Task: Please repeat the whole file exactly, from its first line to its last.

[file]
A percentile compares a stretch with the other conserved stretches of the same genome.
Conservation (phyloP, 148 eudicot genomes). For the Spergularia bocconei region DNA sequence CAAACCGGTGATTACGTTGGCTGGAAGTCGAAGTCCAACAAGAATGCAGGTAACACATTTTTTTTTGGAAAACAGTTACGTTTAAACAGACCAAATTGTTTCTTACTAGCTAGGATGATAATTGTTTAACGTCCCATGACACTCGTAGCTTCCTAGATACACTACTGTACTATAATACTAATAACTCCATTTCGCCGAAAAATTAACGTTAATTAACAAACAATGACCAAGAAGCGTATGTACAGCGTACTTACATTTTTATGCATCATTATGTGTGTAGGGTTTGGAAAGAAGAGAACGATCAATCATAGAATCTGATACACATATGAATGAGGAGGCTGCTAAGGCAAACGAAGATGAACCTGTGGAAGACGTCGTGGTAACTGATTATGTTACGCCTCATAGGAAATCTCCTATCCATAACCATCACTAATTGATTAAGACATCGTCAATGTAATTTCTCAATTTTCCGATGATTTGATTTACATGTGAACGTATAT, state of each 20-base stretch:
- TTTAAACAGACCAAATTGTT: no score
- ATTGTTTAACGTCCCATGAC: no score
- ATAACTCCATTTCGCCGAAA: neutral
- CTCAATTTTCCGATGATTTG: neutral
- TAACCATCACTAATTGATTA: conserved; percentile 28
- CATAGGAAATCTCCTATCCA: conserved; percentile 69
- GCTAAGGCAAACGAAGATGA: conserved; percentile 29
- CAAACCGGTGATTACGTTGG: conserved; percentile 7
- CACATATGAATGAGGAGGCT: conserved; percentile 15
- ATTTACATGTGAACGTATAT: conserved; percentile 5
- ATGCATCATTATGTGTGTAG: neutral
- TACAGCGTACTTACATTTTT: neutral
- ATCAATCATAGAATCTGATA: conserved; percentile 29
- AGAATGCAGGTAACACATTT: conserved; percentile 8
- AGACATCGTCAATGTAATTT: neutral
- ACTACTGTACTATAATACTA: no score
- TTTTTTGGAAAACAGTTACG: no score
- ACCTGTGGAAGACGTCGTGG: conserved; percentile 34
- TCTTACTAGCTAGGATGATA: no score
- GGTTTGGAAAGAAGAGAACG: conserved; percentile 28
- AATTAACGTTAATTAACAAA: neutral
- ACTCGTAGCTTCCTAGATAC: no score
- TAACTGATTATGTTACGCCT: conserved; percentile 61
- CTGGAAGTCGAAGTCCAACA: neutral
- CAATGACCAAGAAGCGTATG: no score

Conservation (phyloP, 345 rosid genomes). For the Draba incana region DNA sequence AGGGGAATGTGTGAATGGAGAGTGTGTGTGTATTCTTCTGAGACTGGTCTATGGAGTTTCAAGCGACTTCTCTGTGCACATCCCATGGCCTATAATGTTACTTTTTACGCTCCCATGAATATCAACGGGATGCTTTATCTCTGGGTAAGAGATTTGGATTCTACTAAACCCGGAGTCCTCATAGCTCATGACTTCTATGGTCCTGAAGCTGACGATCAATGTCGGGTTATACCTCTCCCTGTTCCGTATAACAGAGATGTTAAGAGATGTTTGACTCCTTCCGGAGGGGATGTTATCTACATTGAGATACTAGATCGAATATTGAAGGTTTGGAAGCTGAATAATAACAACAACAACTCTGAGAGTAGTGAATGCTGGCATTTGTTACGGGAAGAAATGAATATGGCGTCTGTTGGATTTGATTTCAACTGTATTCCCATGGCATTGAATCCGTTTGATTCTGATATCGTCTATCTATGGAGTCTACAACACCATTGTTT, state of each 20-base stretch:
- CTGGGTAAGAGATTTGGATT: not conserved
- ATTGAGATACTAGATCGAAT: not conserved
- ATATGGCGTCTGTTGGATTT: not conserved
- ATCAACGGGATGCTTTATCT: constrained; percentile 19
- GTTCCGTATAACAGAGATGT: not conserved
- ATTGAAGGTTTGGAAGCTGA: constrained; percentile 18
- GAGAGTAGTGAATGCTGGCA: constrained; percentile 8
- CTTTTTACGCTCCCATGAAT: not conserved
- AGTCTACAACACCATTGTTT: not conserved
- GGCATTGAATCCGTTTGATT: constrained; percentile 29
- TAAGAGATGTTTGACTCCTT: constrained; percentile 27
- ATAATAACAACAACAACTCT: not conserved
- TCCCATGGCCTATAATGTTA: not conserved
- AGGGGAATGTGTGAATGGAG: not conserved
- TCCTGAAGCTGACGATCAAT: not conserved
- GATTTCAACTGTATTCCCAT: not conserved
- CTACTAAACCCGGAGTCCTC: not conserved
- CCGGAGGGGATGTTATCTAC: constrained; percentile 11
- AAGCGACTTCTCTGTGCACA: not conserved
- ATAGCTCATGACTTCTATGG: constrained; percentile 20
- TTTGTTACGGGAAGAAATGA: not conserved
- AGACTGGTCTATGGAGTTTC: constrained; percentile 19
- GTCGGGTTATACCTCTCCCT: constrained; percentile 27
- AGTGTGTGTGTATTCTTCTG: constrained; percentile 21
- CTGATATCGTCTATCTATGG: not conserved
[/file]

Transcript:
A percentile compares a stretch with the other conserved stretches of the same genome.
Conservation (phyloP, 148 eudicot genomes). For the Spergularia bocconei region DNA sequence CAAACCGGTGATTACGTTGGCTGGAAGTCGAAGTCCAACAAGAATGCAGGTAACACATTTTTTTTTGGAAAACAGTTACGTTTAAACAGACCAAATTGTTTCTTACTAGCTAGGATGATAATTGTTTAACGTCCCATGACACTCGTAGCTTCCTAGATACACTACTGTACTATAATACTAATAACTCCATTTCGCCGAAAAATTAACGTTAATTAACAAACAATGACCAAGAAGCGTATGTACAGCGTACTTACATTTTTATGCATCATTATGTGTGTAGGGTTTGGAAAGAAGAGAACGATCAATCATAGAATCTGATACACATATGAATGAGGAGGCTGCTAAGGCAAACGAAGATGAACCTGTGGAAGACGTCGTGGTAACTGATTATGTTACGCCTCATAGGAAATCTCCTATCCATAACCATCACTAATTGATTAAGACATCGTCAATGTAATTTCTCAATTTTCCGATGATTTGATTTACATGTGAACGTATAT, state of each 20-base stretch:
- TTTAAACAGACCAAATTGTT: no score
- ATTGTTTAACGTCCCATGAC: no score
- ATAACTCCATTTCGCCGAAA: neutral
- CTCAATTTTCCGATGATTTG: neutral
- TAACCATCACTAATTGATTA: conserved; percentile 28
- CATAGGAAATCTCCTATCCA: conserved; percentile 69
- GCTAAGGCAAACGAAGATGA: conserved; percentile 29
- CAAACCGGTGATTACGTTGG: conserved; percentile 7
- CACATATGAATGAGGAGGCT: conserved; percentile 15
- ATTTACATGTGAACGTATAT: conserved; percentile 5
- ATGCATCATTATGTGTGTAG: neutral
- TACAGCGTACTTACATTTTT: neutral
- ATCAATCATAGAATCTGATA: conserved; percentile 29
- AGAATGCAGGTAACACATTT: conserved; percentile 8
- AGACATCGTCAATGTAATTT: neutral
- ACTACTGTACTATAATACTA: no score
- TTTTTTGGAAAACAGTTACG: no score
- ACCTGTGGAAGACGTCGTGG: conserved; percentile 34
- TCTTACTAGCTAGGATGATA: no score
- GGTTTGGAAAGAAGAGAACG: conserved; percentile 28
- AATTAACGTTAATTAACAAA: neutral
- ACTCGTAGCTTCCTAGATAC: no score
- TAACTGATTATGTTACGCCT: conserved; percentile 61
- CTGGAAGTCGAAGTCCAACA: neutral
- CAATGACCAAGAAGCGTATG: no score

Conservation (phyloP, 345 rosid genomes). For the Draba incana region DNA sequence AGGGGAATGTGTGAATGGAGAGTGTGTGTGTATTCTTCTGAGACTGGTCTATGGAGTTTCAAGCGACTTCTCTGTGCACATCCCATGGCCTATAATGTTACTTTTTACGCTCCCATGAATATCAACGGGATGCTTTATCTCTGGGTAAGAGATTTGGATTCTACTAAACCCGGAGTCCTCATAGCTCATGACTTCTATGGTCCTGAAGCTGACGATCAATGTCGGGTTATACCTCTCCCTGTTCCGTATAACAGAGATGTTAAGAGATGTTTGACTCCTTCCGGAGGGGATGTTATCTACATTGAGATACTAGATCGAATATTGAAGGTTTGGAAGCTGAATAATAACAACAACAACTCTGAGAGTAGTGAATGCTGGCATTTGTTACGGGAAGAAATGAATATGGCGTCTGTTGGATTTGATTTCAACTGTATTCCCATGGCATTGAATCCGTTTGATTCTGATATCGTCTATCTATGGAGTCTACAACACCATTGTTT, state of each 20-base stretch:
- CTGGGTAAGAGATTTGGATT: not conserved
- ATTGAGATACTAGATCGAAT: not conserved
- ATATGGCGTCTGTTGGATTT: not conserved
- ATCAACGGGATGCTTTATCT: constrained; percentile 19
- GTTCCGTATAACAGAGATGT: not conserved
- ATTGAAGGTTTGGAAGCTGA: constrained; percentile 18
- GAGAGTAGTGAATGCTGGCA: constrained; percentile 8
- CTTTTTACGCTCCCATGAAT: not conserved
- AGTCTACAACACCATTGTTT: not conserved
- GGCATTGAATCCGTTTGATT: constrained; percentile 29
- TAAGAGATGTTTGACTCCTT: constrained; percentile 27
- ATAATAACAACAACAACTCT: not conserved
- TCCCATGGCCTATAATGTTA: not conserved
- AGGGGAATGTGTGAATGGAG: not conserved
- TCCTGAAGCTGACGATCAAT: not conserved
- GATTTCAACTGTATTCCCAT: not conserved
- CTACTAAACCCGGAGTCCTC: not conserved
- CCGGAGGGGATGTTATCTAC: constrained; percentile 11
- AAGCGACTTCTCTGTGCACA: not conserved
- ATAGCTCATGACTTCTATGG: constrained; percentile 20
- TTTGTTACGGGAAGAAATGA: not conserved
- AGACTGGTCTATGGAGTTTC: constrained; percentile 19
- GTCGGGTTATACCTCTCCCT: constrained; percentile 27
- AGTGTGTGTGTATTCTTCTG: constrained; percentile 21
- CTGATATCGTCTATCTATGG: not conserved